RALEIGH, N.C. (WNCN) – Some neighbors are looking for help from the city after they’ve seen an increase in people speeding down their road.
Louis Alexander, of Windel Drive, says the issue has gotten worse in the last few years. Drivers can access Windel Drive off Six Forks Road and use it as a way to get over to Millbrook Road while avoiding the light at the intersection of Six Forks and Millbrook.
“I see people that appear to be going in excess of 50 miles an hour,” he said. “It’s just an ideal cut-through street.”
Alexander pointed out most of the street does not have sidewalks, making it dangerous for neighbors to walk along the street.
His neighbor, Steve Simmons, said he welcomes the changes the growth in the area has brought, but he also wants some help improving safety in his neighborhood.
“North Hills is growing and all of Raleigh is growing. So, we’ve just seen a tremendous amount of new traffic coming through the neighborhoods,” he said.
City leaders have approved a multi-year, multimillion-dollar plan to improve Six Forks Road, aiming to relieve congestion and manage the anticipated increase in traffic in the coming years. The city studied Six Forks between the I-440 Beltline and Lynn Road. It found in the area near Alexander and Simmons, about 40,000 vehicles travel through each day.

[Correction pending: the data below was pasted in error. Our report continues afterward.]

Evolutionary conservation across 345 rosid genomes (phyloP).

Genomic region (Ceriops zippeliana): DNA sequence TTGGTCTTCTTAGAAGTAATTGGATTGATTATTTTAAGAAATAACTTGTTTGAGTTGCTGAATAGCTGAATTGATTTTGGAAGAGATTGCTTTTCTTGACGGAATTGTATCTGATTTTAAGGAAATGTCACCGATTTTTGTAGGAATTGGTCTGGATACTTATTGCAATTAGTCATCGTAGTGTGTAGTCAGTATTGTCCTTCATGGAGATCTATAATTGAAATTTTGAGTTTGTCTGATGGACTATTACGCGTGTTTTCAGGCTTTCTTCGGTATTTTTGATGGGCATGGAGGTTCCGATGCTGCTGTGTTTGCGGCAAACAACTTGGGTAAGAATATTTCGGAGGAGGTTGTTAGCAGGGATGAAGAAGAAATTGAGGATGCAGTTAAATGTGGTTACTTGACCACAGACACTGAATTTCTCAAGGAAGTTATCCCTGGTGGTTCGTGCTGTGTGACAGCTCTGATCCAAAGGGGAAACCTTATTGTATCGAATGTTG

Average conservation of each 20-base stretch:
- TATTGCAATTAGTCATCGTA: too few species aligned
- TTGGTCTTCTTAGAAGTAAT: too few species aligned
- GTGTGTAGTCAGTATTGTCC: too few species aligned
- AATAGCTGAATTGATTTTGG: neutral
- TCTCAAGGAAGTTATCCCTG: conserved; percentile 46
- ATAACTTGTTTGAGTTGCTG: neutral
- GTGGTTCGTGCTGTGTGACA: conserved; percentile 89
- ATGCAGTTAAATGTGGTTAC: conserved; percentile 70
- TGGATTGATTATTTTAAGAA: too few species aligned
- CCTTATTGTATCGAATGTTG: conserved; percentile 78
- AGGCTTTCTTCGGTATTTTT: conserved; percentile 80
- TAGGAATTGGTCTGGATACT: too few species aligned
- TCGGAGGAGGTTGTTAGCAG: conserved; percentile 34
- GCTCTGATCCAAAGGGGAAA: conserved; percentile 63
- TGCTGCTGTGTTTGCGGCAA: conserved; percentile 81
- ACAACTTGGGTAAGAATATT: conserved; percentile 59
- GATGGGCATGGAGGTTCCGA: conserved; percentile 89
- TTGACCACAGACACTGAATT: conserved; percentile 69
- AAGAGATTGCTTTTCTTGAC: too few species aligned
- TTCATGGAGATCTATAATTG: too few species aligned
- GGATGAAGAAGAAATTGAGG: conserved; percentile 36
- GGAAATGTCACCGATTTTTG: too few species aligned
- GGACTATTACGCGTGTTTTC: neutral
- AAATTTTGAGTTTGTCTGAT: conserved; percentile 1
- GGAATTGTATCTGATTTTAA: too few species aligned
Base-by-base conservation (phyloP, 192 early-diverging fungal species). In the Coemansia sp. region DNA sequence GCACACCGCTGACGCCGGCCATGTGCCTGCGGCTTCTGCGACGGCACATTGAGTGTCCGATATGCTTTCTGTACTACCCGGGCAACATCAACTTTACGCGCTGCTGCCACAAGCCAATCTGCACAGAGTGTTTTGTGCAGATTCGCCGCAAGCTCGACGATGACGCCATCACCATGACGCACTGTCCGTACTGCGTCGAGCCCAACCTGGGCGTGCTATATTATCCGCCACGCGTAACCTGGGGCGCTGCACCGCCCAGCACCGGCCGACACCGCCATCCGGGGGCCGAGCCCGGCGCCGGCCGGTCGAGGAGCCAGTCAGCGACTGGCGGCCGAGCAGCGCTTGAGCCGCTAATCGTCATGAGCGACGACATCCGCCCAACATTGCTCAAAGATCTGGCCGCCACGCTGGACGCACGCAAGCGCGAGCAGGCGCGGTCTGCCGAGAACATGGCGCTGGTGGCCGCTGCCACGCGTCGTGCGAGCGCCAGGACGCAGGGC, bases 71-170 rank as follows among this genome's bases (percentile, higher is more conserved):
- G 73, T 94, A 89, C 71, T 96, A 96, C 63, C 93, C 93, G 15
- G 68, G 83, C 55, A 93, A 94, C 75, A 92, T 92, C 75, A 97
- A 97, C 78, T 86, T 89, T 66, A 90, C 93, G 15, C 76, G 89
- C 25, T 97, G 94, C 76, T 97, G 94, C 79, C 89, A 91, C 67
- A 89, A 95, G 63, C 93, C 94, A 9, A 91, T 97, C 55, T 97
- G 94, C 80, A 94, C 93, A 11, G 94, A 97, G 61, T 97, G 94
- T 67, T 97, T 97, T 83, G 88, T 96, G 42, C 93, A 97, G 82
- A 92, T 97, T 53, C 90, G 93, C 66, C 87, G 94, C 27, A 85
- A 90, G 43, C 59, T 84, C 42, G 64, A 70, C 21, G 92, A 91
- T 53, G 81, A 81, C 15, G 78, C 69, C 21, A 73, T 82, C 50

“People just go. They’re in a hurry. Everybody’s in a hurry in Raleigh. So, it’s just gotten a little bit dangerous,” said Simmons. “Right now we don’t even have speed signs on the street, so people do whatever they want to do.”
The two hope to get the speed limit on their street reduced from 35 miles per hour to 25. They tried circulating a petition recently to give to the city but failed to meet the threshold of 75 percent of neighbors signing it. Some of them expressed concerns about the city potentially installing speed bumps, which they don’t want.
CBS 17 contacted the city’s transportation department about the issue.
“Windel Drive was last evaluated on 10/4/18 for traffic calming and scored well below the threshold to be considered for traffic calming improvements. And per last evaluation, there were no crashes reported as a result of speeding,” transportation department spokesman Rob Murray wrote in an email.
“Since it’s been at least six months since their last evaluation, residents can at this time request RDOT perform another evaluation for improvements if they do indeed feel speeding is an issue in their neighborhood.”
In the meantime, neighbors are doing what they can to get drivers’ attention, such as placing signs in their yards and trying to alert drivers as they see them speeding.
“We’re certainly not vigilantes, but we’d certainly like to do anything we can,” said Alexander.
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